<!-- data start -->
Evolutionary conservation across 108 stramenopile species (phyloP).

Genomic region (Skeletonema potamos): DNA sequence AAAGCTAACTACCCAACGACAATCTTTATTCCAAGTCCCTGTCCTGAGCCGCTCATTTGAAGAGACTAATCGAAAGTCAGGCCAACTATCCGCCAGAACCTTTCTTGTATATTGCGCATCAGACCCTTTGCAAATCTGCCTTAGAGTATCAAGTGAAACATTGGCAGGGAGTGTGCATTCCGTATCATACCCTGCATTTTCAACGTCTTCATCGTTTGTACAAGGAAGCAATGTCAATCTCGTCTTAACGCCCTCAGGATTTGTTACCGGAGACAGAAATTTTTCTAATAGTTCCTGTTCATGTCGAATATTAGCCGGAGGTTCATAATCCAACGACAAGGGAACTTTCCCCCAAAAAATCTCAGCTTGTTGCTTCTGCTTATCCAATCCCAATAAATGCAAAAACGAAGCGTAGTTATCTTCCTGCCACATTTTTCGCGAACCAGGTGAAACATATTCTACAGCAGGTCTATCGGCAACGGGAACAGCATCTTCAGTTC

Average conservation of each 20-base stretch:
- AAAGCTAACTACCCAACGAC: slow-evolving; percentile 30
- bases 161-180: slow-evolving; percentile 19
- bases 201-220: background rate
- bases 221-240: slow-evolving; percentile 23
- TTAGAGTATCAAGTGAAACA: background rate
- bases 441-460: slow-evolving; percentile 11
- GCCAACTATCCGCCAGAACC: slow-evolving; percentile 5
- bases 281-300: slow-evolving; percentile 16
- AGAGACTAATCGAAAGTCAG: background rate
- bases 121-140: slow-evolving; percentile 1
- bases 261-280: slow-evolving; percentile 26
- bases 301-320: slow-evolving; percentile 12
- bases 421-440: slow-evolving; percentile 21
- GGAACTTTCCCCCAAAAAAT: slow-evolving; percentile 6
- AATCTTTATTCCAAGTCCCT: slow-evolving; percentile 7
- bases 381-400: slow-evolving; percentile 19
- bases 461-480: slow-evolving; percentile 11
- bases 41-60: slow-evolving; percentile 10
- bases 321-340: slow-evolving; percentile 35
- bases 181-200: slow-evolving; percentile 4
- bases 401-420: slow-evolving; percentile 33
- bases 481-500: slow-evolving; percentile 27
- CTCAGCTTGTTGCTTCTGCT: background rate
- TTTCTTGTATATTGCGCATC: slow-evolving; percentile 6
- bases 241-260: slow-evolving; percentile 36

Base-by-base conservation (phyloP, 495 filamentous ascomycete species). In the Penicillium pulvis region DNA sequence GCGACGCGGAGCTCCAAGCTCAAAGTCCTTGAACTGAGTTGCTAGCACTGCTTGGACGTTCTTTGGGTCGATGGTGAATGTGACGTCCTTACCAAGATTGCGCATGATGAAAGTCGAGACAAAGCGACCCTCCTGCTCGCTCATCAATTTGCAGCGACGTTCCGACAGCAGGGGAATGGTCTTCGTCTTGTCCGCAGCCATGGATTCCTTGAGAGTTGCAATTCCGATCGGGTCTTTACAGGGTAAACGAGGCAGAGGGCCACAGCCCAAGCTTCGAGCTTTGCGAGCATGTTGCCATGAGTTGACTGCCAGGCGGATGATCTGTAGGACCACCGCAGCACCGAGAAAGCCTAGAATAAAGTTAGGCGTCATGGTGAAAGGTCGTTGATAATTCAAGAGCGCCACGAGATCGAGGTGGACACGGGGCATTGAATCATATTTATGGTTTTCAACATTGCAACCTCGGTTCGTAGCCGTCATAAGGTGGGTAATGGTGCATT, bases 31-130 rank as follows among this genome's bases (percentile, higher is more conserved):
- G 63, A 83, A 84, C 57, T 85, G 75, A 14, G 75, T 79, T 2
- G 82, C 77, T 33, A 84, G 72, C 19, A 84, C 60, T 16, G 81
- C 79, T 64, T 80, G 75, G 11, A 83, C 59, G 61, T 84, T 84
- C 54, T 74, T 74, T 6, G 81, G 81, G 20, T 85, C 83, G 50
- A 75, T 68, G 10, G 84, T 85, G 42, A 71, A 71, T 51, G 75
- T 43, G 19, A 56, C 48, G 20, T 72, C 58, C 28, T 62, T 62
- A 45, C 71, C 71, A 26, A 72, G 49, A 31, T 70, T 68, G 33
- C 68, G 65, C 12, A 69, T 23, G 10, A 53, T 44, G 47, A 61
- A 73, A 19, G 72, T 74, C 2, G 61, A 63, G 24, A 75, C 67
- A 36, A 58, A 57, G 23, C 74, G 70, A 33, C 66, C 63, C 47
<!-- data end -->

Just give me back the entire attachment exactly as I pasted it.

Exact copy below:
Evolutionary conservation across 108 stramenopile species (phyloP).

Genomic region (Skeletonema potamos): DNA sequence AAAGCTAACTACCCAACGACAATCTTTATTCCAAGTCCCTGTCCTGAGCCGCTCATTTGAAGAGACTAATCGAAAGTCAGGCCAACTATCCGCCAGAACCTTTCTTGTATATTGCGCATCAGACCCTTTGCAAATCTGCCTTAGAGTATCAAGTGAAACATTGGCAGGGAGTGTGCATTCCGTATCATACCCTGCATTTTCAACGTCTTCATCGTTTGTACAAGGAAGCAATGTCAATCTCGTCTTAACGCCCTCAGGATTTGTTACCGGAGACAGAAATTTTTCTAATAGTTCCTGTTCATGTCGAATATTAGCCGGAGGTTCATAATCCAACGACAAGGGAACTTTCCCCCAAAAAATCTCAGCTTGTTGCTTCTGCTTATCCAATCCCAATAAATGCAAAAACGAAGCGTAGTTATCTTCCTGCCACATTTTTCGCGAACCAGGTGAAACATATTCTACAGCAGGTCTATCGGCAACGGGAACAGCATCTTCAGTTC

Average conservation of each 20-base stretch:
- AAAGCTAACTACCCAACGAC: slow-evolving; percentile 30
- bases 161-180: slow-evolving; percentile 19
- bases 201-220: background rate
- bases 221-240: slow-evolving; percentile 23
- TTAGAGTATCAAGTGAAACA: background rate
- bases 441-460: slow-evolving; percentile 11
- GCCAACTATCCGCCAGAACC: slow-evolving; percentile 5
- bases 281-300: slow-evolving; percentile 16
- AGAGACTAATCGAAAGTCAG: background rate
- bases 121-140: slow-evolving; percentile 1
- bases 261-280: slow-evolving; percentile 26
- bases 301-320: slow-evolving; percentile 12
- bases 421-440: slow-evolving; percentile 21
- GGAACTTTCCCCCAAAAAAT: slow-evolving; percentile 6
- AATCTTTATTCCAAGTCCCT: slow-evolving; percentile 7
- bases 381-400: slow-evolving; percentile 19
- bases 461-480: slow-evolving; percentile 11
- bases 41-60: slow-evolving; percentile 10
- bases 321-340: slow-evolving; percentile 35
- bases 181-200: slow-evolving; percentile 4
- bases 401-420: slow-evolving; percentile 33
- bases 481-500: slow-evolving; percentile 27
- CTCAGCTTGTTGCTTCTGCT: background rate
- TTTCTTGTATATTGCGCATC: slow-evolving; percentile 6
- bases 241-260: slow-evolving; percentile 36

Base-by-base conservation (phyloP, 495 filamentous ascomycete species). In the Penicillium pulvis region DNA sequence GCGACGCGGAGCTCCAAGCTCAAAGTCCTTGAACTGAGTTGCTAGCACTGCTTGGACGTTCTTTGGGTCGATGGTGAATGTGACGTCCTTACCAAGATTGCGCATGATGAAAGTCGAGACAAAGCGACCCTCCTGCTCGCTCATCAATTTGCAGCGACGTTCCGACAGCAGGGGAATGGTCTTCGTCTTGTCCGCAGCCATGGATTCCTTGAGAGTTGCAATTCCGATCGGGTCTTTACAGGGTAAACGAGGCAGAGGGCCACAGCCCAAGCTTCGAGCTTTGCGAGCATGTTGCCATGAGTTGACTGCCAGGCGGATGATCTGTAGGACCACCGCAGCACCGAGAAAGCCTAGAATAAAGTTAGGCGTCATGGTGAAAGGTCGTTGATAATTCAAGAGCGCCACGAGATCGAGGTGGACACGGGGCATTGAATCATATTTATGGTTTTCAACATTGCAACCTCGGTTCGTAGCCGTCATAAGGTGGGTAATGGTGCATT, bases 31-130 rank as follows among this genome's bases (percentile, higher is more conserved):
- G 63, A 83, A 84, C 57, T 85, G 75, A 14, G 75, T 79, T 2
- G 82, C 77, T 33, A 84, G 72, C 19, A 84, C 60, T 16, G 81
- C 79, T 64, T 80, G 75, G 11, A 83, C 59, G 61, T 84, T 84
- C 54, T 74, T 74, T 6, G 81, G 81, G 20, T 85, C 83, G 50
- A 75, T 68, G 10, G 84, T 85, G 42, A 71, A 71, T 51, G 75
- T 43, G 19, A 56, C 48, G 20, T 72, C 58, C 28, T 62, T 62
- A 45, C 71, C 71, A 26, A 72, G 49, A 31, T 70, T 68, G 33
- C 68, G 65, C 12, A 69, T 23, G 10, A 53, T 44, G 47, A 61
- A 73, A 19, G 72, T 74, C 2, G 61, A 63, G 24, A 75, C 67
- A 36, A 58, A 57, G 23, C 74, G 70, A 33, C 66, C 63, C 47